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5 Reasons to Ditch Your Usual Workout for Aqua Fitness

5 Reasons to Ditch Your Usual Workout for Aqua Fitness

The notion “Aqua Fitness” brings images of retired persons in bad fitting bathing suits. But if your joints are sore or you’re just not loving your workout anymore, here are five reasons why you should consider hitting the pool for some strength training.

1. It Is Not Boring

There are only so many times you can watch the same episode of The Big Bang Theory while speeding on the treadmill before you get bored. Aqua Fitness classes are diverse in nature — in people and activities — so it gives you a chance to not only work out, but to get out and hang out with other people.

“I love the people I work with in this class,” says Captain Ken Schryver, senior fitness instructor in the Enhanced Fitness program at the Founders Park Pool, Islamorada, Florida. “They all appreciate how lucky they are to be in such a beautiful environment and doing activities which make them healthier. It’s very enjoyable to see participants having fun in the water while helping their bodies to amplify it’s abilities to heal itself.”

According to the article Benefits of Group Exercise published by the American College of Sports Medicine on January 20, 2012,  written by Shawn Dolan, Ph.D., R.D., CSSD, “Group exercise offers a workout for all levels, ranging from beginner to advanced. Participants do not need to know how to develop a safe and effective workout or which machines to use or for how long; it is already done for them. They simply have to show up with a positive attitude, participate, and most importantly, have fun.”

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2. It Gives Your Joints A Break, While Still Burning Crazy Amounts Of Calories

According to livestrong.com, a 185 pound person can burn up to 356 calories per hour doing aqua fitness.

Schryver, a clinically trained occupational therapist and a graduate of the Columbia University College of Physicians and Surgeons, agrees.

“Water fitness is so much less traumatic to your joints than land based exercise. All activities done in the water are low impact. The buoyancy of the water makes your body feel much lighter and more agile than when exposed to gravity.”

By not pounding the pavement, your shins and knees will thank you.

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3. It Shapes And Tones Without Using Heavy Weights

The buoyant weights used for aqua fitness are light, fun and don’t hurt your hands when you grip them. But don’t worry, the water has a natural resistance so it is still a very challenging strength training workout.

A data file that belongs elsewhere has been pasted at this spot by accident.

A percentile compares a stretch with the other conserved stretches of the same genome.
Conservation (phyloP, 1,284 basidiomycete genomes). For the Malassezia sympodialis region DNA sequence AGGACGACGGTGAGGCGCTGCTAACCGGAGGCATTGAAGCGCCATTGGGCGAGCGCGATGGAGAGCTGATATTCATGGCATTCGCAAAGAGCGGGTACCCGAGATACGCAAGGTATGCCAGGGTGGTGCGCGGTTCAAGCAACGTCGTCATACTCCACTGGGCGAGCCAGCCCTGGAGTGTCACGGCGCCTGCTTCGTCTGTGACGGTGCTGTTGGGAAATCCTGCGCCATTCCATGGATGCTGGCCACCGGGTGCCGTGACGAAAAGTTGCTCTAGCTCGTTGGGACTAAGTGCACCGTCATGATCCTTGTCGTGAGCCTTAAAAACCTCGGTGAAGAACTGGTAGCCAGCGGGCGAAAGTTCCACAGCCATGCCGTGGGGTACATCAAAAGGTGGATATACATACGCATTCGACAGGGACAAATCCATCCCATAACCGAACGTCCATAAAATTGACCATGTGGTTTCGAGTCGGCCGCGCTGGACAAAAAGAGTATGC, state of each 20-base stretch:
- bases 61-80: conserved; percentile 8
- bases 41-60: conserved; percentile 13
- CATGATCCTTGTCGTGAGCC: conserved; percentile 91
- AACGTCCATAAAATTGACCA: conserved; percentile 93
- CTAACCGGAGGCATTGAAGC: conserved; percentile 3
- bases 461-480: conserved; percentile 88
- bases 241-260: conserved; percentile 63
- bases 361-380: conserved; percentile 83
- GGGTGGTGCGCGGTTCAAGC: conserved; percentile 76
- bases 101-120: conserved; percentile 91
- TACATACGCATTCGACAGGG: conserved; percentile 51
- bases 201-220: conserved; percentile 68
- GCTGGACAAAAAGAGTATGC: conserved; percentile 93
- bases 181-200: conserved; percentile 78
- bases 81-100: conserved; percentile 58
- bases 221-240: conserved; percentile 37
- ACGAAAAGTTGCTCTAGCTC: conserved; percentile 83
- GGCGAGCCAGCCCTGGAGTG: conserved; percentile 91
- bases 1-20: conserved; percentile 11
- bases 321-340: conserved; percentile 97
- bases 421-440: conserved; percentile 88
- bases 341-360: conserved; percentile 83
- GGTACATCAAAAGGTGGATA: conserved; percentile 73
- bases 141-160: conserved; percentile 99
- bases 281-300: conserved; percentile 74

The weights are so much fun to use that the Mayo Foundation for Medical Education and Research dedicated an entire slide show to them.

4. It Encompasses Strength Training, Cardio Training, Calisthenics and Meditation All In One Work Out

Schryver, who just added meditation into his comprehensive class feels “class should not be just water aerobics, but exercise for the entire body, joints, bones, muscles, and of course circulatory system.” He added the meditation component “because so many people die from stress related incidents, i.e. heart attacks, strokes, etc. It has been scientifically proven that meditation can lower blood pressure, lower your respiration, and help you to be less stressed therefore more able to stave off these problems.”

In a study published by the Center for Disease Control on March 6, 2013, water-based exercise helps with chronic illness and mental health.

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“For people with arthritis, it improves use of affected joints without worsening symptoms. People with rheumatoid arthritis have more health improvements after participating in hydrotherapy than with other activities . Water-based exercise also improves the use of affected joints and decreases pain from osteoarthritis.”

“Water-based exercise improves mental health. Swimming can improve mood in both men and women . For people with fibromyalgia, it can decrease anxiety and exercise therapy in warm water can decrease depression and improve mood. Water-based exercise can improve the health of mothers and their unborn children and has a positive effect on the mother’s mental health. Parents of children with developmental disabilities find that recreational activities, such as swimming, improve family connections .”

Nancy Price, and Aqua Fitness regular, finds the class helps with some of her medical issues.

“When I am having discomfort from an ongoing gastro-intestinal issue I have, going to class actually relieves that discomfort,” says Price.  “I’m regaining my overall body strength, stamina, and mental/physical sense of well-being. And I’m having FUN!! That really is a preventative health benefit!”

5. It’s Refreshing

“Obviously, it’s also much cooler to exercise in an aquatic environment,” Schryver says. “When it’s hot people might not want to jog or even walk, but they will work out in a pool happily.”

Plus, since you’re in the pool there is no yucky sweat.

“I like how much better I feel, both mentally and physically, after attending the class (especially on days I didn’t really feel like going). The more often I go to class the longer that good vibe lasts,” Price says. “Also seeing my body get stronger and more fit is a great perk!”

To check out Aqua Fitness, check out  a local pool or health facility near you.

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Last Updated on January 21, 2020

The Best Way to Create a Vision for the Life You Want

The Best Way to Create a Vision for the Life You Want

Creating a vision for your life might seem like a frivolous, fantastical waste of time, but it’s not: creating a compelling vision of the life you want is actually one of the most effective strategies for achieving the life of your dreams. Perhaps the best way to look at the concept of a life vision is as a compass to help guide you to take the best actions and make the right choices that help propel you toward your best life.

your vision of where or who you want to be is the greatest asset you have

    Why You Need a Vision